Long-Term Therapy

The preconditions for therapy/rehabilitation are: making contact with our counselling team (admission meeting), a positively completed physical withdrawal or partial withdrawal, and the clarification of the assumption of costs.
If a combination of the following points is present then long-term inpatient therapy is advisable:

  • many years of SUD
  • physical and/or psychological comorbidity
  • preponderant lack of social structures (work, housing, relations etc.)
  • inadequate coping strategies
  • previous unsuccessful therapy attempts
  • co-dependent reference system
  • continuing cross-generation history of SUD

Long-term inpatient therapy lasts for 6 to 18 months, with the possibility of extension, and takes place in the association’s various inpatient institutions.

Target groups
Long-term inpatient therapy is intended for young people, adults with SUD, couples or mothers with children, multimorbid clients and people who need to reorganise and reorientate themselves and their lives. It is suited for people who have abused multiple addictive substances over a long period of time (polysubstance dependence), for people with SUD with psychiatric diagnoses, personality and/or socialisation disorders, psychiatric or physical secondary conditions and psychosocial anomalies.

In the run-up to admission, together with those affected the Grü­ner Kreis counselling team works out a therapy plan for long-term inpatient therapy. In the process an appropriate inpatient option will be selected corresponding to the individual requirements and the existing problems. The clients are then prepared for the stay in the therapeutic community and admitted to the envisaged inpatient institution.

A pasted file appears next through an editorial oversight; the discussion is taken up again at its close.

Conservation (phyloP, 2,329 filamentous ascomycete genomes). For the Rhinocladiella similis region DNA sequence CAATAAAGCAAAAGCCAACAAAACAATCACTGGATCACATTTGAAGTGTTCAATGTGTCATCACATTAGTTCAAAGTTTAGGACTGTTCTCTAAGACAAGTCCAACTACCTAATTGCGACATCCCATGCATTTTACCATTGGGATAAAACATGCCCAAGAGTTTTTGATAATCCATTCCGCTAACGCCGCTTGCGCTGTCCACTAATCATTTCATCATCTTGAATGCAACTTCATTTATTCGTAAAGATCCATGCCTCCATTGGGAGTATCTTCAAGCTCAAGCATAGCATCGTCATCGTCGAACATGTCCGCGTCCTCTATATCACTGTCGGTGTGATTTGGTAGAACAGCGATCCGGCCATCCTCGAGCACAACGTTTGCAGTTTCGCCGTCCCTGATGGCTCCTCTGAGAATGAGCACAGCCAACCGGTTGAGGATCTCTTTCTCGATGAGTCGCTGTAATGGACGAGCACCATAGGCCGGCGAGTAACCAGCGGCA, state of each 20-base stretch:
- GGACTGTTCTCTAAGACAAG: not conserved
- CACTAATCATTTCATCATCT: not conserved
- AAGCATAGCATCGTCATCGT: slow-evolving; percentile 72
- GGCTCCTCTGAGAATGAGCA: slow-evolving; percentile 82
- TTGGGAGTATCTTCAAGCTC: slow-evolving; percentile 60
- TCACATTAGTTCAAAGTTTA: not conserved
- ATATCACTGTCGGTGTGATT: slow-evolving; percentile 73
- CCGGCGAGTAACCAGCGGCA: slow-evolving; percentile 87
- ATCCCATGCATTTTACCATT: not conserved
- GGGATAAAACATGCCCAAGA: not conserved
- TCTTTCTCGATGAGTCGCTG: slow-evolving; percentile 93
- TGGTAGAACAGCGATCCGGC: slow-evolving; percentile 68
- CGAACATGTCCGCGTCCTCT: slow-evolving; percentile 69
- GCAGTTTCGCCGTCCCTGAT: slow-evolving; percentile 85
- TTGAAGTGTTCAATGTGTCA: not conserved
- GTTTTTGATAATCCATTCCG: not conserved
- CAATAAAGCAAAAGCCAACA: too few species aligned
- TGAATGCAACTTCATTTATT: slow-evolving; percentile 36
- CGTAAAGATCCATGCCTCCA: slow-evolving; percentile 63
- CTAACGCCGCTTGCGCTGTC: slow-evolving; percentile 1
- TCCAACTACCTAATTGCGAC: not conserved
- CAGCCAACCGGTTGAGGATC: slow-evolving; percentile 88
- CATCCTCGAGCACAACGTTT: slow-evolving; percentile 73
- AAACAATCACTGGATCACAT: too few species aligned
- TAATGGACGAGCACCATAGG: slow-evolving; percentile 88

The “living together” in the therapeutic community is the most important basis for the therapy/rehabilitation of people with SUDs and the underlying psychiatric problems. The protective framework, the prescribed daily structure, the emotional cohesion and handling tasks together as they come up are all important. Psychological damage, behaviour and relation patterns that have developed out of the individuals’ background history become visible in living together as a community and can be worked on through the contact and support of the group.

The therapy objective is the experience of supportive, inter-personal relations and the recognition and understanding of connections between SUD and one’s own life history. As a result, new, meaningful purposes in life can be found, new coping strategies tried out and practical life skills can be acquired.
This form of support and therapy represents an opportunity for sustainable physical and psychological stabilisation and the discovery of new purposes in life and coping strategies. The objective is the sustainable rehabilitation and integration of clients. The focus is on getting used to leading an orderly working life that is abstinent or substituted without co-use, a secure housing situation, financial security, the discovery and promotion of resources, and making job decisions and/or starting occupational training.

Further mentoring as an outpatient is essential after an inpatient stay!